Composting the polar extremes allows me to consolidate new ground,
a new centre. I’m curious to experience this.
Grateful for the image of the birds.
I can see myself as one of these birds
seeking a spot that is just enough. Lagom.
There’s no point in drowning in the wetland,
this is my time to prepare and nourish myself.
Keeping on trying to find a place to land.
Sensing my readiness, finding a dry enough spot to land.
The relief of the landing after so much anxiety
and so many false starts.
Now I’ve landed for a spell in my life,
while others are still in the air.
How can I land, rest in my steadiness,
be still without being distracted
by the other birds, going through the same process?
Looking around to see who else has landed near me.
How can I be with them without wishing for
the presence of specific others who are not present?
What can I learn about being content with the others around me
in this moment? Tomorrow they will change.
The threshold between life and death.
The language barrier – the baby must transition
from living in water to living in air.
I feel a bit the same. I don’t want to waste
energy explaining fruitlessly to people.
I don’t yet have the new language for what I’m feeling
I’m on the way towards, whilst I’m still in the established structures.
I have become more quiet, while I do want to express it more.
And I need to carefully choose when it resonates,
interacting, speaking from my body’s intelligence.
I feel liminal in the cultural space between Germany and Australia
And I realise I’m at home in this bridging space,
not knowing if where I land will carry me – will I have to fly, swim or walk?
Trusting that I will know how to live,
as the baby finds that it can breathe.
Ritual is a better language than words
for me, right now.
Birds flock together without attachment to each other.
Are we together and attached, or are we together and free?
During the silence, I saw
that we don’t have to land right away—we can recoinnoitre the surface
to find a spot.
We have spaciousness to look down from above.
The confidence to surf.
Letting go of what weighs me down, so I don’t sink on landing.
This spaciousness, taking the time I need.
Can I actually do that?
The spaciousness is demanding my allowing.
Muddiness sticking to our feet.
Mud is neither a liquid nor a solid: it’s a colloid,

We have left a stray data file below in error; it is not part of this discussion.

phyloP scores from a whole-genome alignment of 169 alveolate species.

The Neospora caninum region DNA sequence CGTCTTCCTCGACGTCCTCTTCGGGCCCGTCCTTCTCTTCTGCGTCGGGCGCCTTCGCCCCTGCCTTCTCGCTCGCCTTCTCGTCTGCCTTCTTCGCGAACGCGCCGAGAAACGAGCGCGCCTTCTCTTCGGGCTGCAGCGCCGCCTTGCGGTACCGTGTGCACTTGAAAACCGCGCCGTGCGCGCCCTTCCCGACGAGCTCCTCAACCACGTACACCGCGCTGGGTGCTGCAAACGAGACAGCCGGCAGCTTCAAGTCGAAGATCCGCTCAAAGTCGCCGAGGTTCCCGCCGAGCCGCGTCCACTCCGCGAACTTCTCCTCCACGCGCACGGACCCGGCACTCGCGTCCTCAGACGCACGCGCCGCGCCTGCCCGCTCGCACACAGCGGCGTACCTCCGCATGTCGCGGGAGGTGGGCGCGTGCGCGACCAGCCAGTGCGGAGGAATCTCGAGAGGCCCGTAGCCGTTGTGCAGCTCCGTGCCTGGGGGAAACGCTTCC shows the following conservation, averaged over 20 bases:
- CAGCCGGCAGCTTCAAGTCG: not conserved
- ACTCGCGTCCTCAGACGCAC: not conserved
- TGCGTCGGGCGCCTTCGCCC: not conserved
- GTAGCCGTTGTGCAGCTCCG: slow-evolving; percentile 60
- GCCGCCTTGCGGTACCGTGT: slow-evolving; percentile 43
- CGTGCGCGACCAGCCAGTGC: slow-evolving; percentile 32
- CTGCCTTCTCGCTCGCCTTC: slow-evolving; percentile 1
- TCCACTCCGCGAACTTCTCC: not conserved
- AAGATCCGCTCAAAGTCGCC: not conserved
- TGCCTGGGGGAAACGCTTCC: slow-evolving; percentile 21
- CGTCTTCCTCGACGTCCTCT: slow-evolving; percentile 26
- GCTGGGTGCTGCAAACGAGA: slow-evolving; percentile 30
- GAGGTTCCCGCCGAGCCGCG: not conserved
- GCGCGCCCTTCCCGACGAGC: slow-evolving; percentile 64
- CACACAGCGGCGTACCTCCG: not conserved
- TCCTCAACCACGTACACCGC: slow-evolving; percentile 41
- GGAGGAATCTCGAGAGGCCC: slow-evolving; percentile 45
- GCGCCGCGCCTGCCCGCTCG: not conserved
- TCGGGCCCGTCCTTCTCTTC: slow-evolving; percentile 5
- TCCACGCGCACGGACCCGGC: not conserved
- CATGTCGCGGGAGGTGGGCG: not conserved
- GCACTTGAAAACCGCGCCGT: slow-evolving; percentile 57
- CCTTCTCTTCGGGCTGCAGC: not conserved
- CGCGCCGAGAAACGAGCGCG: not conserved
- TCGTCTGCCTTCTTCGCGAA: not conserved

much like paint or blood.
Even describing the quality of the wetland
gets into a tangle of definitions,
Like coffee: neither a suspension nor a solution. It’s both.
It could take a long time, to find the quality of mud,
to truly understand its value to the migratory bird as it lands.
From our natural state of flying with the wings we have been given,
it’s not without risk that we stow our engines, to land on our spindly legs,
pausing to resource, gather, rest and replenish.
I am no psychologist of migratory birds,
but I know that not one of those birds in the picture is thinking:
I wonder how this wetland works? Is that mud a colloid or a suspension?
Why am I doing this?
I’m trying to land in a place where this muddiness doesn’t matter,
whilst recognising that the whirligig of trying to reason where I land, how and with whom,
is either too complex to understand, or so simple that it doesn’t matter.
I’m trying to be at home on the bridge, in the inquiry.
By asking these questions, do I really expect answers?
I’m landing. Just that.
I’m learning to love mud.
Though I was told not to, growing up.
My youngest daughter shows me the value of mud.
She’s fine with it.
A wetland I visited with my children: “don’t get wet, don’t fall…”
My children are fine… dirty but fine.
They teach us how to be close to nature.
We might not be birds, but we do need to re-learn
to the ground, the soil and what’s underneath it.
For years I felt I was stuck in the mud.
But it’s GOOD there! Mud rejuvenates us!
I’ve liked flying high, now I could stay in the liminal space
I love living in the inquiry. That sinking feeling
no longer feels like depression. It keeps me grounded.
I resist people trying to drag me out of it,
it’s so quiet and powerful there.
This circle has brought so much together:
It’s wonderful to talk about mud in this way.
We’re not done with this one yet!
Maybe it’s not landing, but bathing…
The image helped guide my thoughts about where I am,
which I haven’t really engaged with.
Perhaps I’ve been in the landing process,
without surrendering to the swamp.
I welcome the acceptance of my webbed toes.
Realising that if I try to do too much, I’m fighting the process.
I trust that when the time is right, we will all leave the wetland.
I feel like one of those very strange, ancient, ugly big fish
that live deep deep in the ocean, where the earth is muddy.
The ugliness made me so joyful.
I carry the wrinkles of age
like a primordial whale.
And I carry a lantern of phosphorescent light:
It’s in the deep dive that I’m finding the light within.
My fish can decide when it wants light, and when it wants to be in darkness.
Limen – also means wetland. Alluvium: rich, fertile.
So I am navigating not in the outer world,
but in a world I don’t know.
I haven’t landed—I’ve not been flying!
I have landed my past. Somewhere,
and now I want to be that fish,
and to invite you all down into my muddy deep waters
where we can light our lanterns unseen.
There’s a global liminal space
which feels survival-critical.
Recent experiences are showing me